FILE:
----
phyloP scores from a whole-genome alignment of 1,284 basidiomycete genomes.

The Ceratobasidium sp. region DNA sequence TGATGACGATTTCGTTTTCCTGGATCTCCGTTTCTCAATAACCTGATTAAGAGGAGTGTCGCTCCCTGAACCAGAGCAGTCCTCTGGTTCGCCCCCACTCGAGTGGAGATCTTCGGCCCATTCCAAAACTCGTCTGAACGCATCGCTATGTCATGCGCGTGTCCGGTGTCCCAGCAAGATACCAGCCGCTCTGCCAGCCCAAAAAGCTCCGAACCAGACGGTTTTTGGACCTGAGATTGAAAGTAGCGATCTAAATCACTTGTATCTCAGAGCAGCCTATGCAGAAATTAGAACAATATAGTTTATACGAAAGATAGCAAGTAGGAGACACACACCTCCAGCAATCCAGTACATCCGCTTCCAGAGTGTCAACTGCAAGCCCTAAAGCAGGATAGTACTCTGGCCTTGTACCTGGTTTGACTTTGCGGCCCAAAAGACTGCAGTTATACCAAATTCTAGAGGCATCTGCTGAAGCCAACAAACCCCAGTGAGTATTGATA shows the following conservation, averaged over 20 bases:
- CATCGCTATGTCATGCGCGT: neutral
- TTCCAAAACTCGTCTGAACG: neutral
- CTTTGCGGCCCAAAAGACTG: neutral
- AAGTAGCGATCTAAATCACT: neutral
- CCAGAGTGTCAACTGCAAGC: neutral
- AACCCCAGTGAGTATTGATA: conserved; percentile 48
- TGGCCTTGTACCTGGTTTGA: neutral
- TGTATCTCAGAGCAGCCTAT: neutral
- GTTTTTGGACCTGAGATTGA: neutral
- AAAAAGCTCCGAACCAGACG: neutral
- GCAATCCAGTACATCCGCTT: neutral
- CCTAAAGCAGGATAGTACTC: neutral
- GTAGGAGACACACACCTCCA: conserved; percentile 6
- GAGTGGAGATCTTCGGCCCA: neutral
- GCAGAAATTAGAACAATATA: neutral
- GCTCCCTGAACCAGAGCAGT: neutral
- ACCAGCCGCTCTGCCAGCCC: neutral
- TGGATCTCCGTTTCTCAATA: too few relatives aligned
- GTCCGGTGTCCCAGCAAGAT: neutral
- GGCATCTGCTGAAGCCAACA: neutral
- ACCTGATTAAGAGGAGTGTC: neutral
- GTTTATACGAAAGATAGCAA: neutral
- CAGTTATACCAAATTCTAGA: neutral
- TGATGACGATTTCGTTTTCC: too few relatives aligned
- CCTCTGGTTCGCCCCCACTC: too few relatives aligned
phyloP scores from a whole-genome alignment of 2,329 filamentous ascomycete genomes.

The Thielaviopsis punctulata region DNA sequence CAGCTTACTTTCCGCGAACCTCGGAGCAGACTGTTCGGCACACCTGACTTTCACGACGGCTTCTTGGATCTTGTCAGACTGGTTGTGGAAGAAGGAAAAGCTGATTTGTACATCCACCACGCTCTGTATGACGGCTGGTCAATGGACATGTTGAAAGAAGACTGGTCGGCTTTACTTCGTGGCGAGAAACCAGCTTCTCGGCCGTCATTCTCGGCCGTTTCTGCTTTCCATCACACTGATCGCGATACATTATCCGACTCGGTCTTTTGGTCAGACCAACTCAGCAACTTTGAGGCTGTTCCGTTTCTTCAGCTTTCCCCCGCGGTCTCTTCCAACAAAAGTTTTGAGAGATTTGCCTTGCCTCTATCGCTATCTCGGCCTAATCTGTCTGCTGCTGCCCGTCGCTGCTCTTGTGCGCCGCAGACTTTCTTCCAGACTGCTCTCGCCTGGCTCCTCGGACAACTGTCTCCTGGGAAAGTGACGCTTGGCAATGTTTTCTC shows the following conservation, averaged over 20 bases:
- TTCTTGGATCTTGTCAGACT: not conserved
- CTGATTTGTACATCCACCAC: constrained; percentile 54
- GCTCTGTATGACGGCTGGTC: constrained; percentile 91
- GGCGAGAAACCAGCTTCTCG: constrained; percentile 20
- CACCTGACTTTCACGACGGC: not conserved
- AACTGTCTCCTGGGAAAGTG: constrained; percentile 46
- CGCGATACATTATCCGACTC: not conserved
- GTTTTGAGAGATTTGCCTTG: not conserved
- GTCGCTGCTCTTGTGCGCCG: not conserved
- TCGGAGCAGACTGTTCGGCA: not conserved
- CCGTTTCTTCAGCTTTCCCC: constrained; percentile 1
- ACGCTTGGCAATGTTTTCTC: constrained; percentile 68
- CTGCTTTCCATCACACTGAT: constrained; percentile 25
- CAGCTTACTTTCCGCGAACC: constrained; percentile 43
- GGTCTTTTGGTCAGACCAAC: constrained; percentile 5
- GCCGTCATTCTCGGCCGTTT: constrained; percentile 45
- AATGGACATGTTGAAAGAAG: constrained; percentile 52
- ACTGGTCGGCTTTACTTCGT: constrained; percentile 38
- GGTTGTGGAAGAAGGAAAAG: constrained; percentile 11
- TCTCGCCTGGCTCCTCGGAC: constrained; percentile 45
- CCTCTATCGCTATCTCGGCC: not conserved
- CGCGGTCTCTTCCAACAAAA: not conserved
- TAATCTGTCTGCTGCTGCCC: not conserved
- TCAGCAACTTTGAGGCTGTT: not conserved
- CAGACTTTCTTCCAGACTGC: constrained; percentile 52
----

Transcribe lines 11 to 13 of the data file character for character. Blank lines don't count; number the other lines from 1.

- GTTTTTGGACCTGAGATTGA: neutral
- AAAAAGCTCCGAACCAGACG: neutral
- GCAATCCAGTACATCCGCTT: neutral